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36 stacked containers would provide affordable housing for families, developer says


SPOTLIGHT PHOTO: NICOLE THILL - Carl Coffman presents his idea to build a 36-unit condo-style housing complex in St. Helens using old shipping containers that have been retrofitted for habitation. Coffman is a developer who works in Portland, but has been working to renovate the Muckle Building in St. Helens since 2011.Creating affordable housing could be as simple as reusing old steel shipping containers to build cube-like condo-style housing, according to a proposal by a Portland developer with ties to the St. Helens Historic Waterfront.

Carl Coffman, developer and renovator of the St. Helens Muckle Building, is proposing to build an affordable housing complex of multi-family units on a portion of the city's property on South 1st Street out of repurposed shipping containers. He brought his proposal for discussion to a City Council work session Wednesday, Jan. 18.

The housing unit Coffman suggested would consist of 36 separate shipping containers formerly used for overseas transport stacked on one another and modified into a cube shape, providing homes roughly 640 square-feet in size.

The proposal is based on similar units developed in Christchurch, New Zealand, to be used as a quick and efficient shopping center after an earthquake in 2011. Other examples included a student housing complex in Amsterdam, Netherlands.

"If the city of St. Helens does this, I'm 100 percent confident that they'll be in the national news by next year," Coffman said in an interview with the Spotlight Tuesday.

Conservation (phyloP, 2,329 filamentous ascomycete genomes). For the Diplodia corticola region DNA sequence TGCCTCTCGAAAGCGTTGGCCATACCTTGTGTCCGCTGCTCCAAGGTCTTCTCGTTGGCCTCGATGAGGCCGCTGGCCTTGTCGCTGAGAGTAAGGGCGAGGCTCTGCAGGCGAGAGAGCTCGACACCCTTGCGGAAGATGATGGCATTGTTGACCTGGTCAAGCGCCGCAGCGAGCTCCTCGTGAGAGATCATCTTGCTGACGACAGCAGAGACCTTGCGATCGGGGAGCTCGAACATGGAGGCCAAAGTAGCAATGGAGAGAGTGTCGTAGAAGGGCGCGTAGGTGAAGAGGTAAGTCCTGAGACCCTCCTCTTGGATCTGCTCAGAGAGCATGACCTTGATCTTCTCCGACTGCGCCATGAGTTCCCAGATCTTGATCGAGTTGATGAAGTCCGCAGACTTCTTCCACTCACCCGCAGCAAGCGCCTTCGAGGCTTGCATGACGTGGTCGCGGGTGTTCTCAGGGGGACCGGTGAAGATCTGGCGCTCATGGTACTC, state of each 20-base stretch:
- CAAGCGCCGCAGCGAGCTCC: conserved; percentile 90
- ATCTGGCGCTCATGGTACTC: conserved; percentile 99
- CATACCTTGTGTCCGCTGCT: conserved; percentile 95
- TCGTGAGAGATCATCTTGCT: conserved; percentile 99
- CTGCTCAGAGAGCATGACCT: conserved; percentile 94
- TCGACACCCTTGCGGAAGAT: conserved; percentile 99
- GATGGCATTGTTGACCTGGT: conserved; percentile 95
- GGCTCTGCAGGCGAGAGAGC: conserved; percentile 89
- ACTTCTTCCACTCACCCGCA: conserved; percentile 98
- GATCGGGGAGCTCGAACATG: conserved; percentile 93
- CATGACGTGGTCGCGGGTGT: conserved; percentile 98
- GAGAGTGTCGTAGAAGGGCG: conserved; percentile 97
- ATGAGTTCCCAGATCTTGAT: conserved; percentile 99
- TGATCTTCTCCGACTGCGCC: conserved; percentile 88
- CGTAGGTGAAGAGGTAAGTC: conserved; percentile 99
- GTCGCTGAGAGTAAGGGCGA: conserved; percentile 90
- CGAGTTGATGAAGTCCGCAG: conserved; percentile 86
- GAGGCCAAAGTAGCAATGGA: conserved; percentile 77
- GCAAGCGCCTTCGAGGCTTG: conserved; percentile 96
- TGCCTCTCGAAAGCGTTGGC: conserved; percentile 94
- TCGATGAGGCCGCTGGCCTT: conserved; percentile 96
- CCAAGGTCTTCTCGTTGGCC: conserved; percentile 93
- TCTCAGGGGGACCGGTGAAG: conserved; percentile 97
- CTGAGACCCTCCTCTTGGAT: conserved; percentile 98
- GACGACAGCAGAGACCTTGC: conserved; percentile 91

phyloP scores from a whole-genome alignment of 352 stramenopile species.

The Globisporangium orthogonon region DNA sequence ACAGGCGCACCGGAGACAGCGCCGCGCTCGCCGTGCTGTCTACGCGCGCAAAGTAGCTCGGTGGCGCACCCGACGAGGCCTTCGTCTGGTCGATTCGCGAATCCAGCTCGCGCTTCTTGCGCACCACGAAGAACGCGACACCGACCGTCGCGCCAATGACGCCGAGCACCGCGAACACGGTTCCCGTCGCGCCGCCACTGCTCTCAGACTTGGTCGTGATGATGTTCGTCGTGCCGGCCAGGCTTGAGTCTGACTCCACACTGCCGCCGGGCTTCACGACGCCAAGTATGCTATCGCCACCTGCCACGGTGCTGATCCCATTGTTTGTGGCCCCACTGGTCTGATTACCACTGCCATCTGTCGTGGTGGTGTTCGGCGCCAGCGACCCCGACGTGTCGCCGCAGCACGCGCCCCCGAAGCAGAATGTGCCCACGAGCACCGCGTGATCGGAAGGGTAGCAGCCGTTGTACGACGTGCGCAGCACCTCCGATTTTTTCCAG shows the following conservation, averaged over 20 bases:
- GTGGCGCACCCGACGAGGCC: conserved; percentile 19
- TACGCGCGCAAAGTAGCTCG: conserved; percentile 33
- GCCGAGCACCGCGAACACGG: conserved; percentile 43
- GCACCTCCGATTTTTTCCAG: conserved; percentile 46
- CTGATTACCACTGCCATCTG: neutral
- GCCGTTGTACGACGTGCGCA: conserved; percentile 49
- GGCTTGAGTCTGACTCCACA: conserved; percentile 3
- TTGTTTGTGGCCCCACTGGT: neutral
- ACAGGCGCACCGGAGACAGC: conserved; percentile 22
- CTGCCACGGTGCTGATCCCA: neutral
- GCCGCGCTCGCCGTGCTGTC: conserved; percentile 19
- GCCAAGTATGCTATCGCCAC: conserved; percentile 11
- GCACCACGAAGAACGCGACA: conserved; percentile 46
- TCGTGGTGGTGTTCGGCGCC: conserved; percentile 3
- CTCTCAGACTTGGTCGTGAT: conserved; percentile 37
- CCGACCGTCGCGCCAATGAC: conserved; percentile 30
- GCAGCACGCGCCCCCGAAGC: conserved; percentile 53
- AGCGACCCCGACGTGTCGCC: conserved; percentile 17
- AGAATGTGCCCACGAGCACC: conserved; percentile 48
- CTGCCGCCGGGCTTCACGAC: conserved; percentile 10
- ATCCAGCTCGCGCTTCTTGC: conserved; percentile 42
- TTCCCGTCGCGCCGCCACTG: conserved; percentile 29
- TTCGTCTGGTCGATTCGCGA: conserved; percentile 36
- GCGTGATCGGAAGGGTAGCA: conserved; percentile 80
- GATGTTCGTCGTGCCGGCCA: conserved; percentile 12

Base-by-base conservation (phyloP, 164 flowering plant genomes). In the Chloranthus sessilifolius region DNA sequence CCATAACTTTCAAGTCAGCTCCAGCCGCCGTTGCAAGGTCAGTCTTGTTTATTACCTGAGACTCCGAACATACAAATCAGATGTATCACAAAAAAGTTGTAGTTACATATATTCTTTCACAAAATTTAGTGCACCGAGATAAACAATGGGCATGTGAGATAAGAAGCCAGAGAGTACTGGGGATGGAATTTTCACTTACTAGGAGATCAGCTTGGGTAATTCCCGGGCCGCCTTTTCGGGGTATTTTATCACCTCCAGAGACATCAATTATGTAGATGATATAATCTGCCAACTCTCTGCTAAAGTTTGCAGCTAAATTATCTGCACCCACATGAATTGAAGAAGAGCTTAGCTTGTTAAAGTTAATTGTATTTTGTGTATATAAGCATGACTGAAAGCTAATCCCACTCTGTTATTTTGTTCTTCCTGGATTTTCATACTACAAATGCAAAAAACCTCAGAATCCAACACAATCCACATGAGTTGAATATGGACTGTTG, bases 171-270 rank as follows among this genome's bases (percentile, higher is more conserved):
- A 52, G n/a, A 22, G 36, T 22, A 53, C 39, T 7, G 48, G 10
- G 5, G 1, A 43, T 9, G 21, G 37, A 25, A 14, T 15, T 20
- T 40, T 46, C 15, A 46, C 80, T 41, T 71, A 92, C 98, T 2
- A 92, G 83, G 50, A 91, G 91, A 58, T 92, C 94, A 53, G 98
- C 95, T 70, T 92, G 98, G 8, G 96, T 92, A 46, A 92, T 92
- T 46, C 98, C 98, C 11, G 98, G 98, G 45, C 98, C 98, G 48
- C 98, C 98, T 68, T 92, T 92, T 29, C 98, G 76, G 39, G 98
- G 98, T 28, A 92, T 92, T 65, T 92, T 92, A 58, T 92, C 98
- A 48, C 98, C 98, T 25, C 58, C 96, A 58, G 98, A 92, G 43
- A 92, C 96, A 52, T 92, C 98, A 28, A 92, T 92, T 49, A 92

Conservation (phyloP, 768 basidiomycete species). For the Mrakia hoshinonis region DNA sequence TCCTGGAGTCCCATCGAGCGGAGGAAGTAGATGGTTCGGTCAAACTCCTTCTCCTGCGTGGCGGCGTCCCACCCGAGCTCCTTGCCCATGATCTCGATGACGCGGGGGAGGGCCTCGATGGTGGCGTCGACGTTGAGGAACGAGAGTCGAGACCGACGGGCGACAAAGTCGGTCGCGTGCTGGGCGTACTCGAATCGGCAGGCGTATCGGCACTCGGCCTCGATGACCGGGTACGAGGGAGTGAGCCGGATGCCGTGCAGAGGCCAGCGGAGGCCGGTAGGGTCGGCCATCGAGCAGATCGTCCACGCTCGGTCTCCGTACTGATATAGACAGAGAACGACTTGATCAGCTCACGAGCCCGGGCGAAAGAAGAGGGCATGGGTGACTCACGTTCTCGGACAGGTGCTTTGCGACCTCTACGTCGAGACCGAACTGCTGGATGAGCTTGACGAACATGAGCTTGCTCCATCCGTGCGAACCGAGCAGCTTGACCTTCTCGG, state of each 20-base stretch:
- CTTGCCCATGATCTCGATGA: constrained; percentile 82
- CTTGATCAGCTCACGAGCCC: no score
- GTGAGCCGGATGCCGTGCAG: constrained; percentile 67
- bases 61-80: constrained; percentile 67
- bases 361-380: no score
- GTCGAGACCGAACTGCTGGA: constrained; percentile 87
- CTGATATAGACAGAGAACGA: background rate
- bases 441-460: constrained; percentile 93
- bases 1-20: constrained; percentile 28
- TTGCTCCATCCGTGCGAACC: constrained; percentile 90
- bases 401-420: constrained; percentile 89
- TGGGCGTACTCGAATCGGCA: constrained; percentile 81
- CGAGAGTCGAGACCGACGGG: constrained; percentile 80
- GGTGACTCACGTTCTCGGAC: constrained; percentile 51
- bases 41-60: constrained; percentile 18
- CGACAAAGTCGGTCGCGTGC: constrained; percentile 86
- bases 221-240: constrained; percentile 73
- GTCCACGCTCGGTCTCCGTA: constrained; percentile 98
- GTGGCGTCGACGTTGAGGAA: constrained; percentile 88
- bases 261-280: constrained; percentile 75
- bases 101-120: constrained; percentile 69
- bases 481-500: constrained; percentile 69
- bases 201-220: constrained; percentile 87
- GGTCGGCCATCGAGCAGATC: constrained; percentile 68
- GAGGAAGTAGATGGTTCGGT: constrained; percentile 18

Wednesday's meeting was the first time Coffman presented the idea to the St. Helens City Council, but it's not the first time the council has toyed with the idea of creating affordable housing units in St. Helens.

Housing officials from Community Action Team spoke to the City Council twice in 2016 about the lack of available housing units in the county. CAT was forced to return funding to the U.S. Department of Housing and Urban Development last year when the nonprofit couldn't find units available for low-income rentals or its housing renovation programs.

The population of St. Helens grew by only 25 people from 2015 to 2016, according to a Portland State University population study, compared to neighboring Scappoose, which grew 40 people. Scappoose is also undergoing a boom in housing construction with more and more families expected to move to the area. In simple terms, "a town needs people," Coffman said, and building something like this could put the city in a position to grow.

"St. Helens is a prime spot to try something like this," Coffman said.

After working in St. Helens to restore the historic Muckle Building on Strand Street in 2011, Coffman said he became familiar with St. Helens and knows that the waterfront property "is really unique," he said. His idea would be to provide housing units for families that cost less than $900 a month, including mortgage and tax payments, with a view of the river.

While none of the City Council members seemed overly eager to jump on the idea, several commented on the creative nature of reusing materials, while other asked how flexible the design and proposed site were in Coffman's proposal.

None of the details are set in stone and the plan can be flexible, Coffman said.

The housing unit could be put anywhere, he added.

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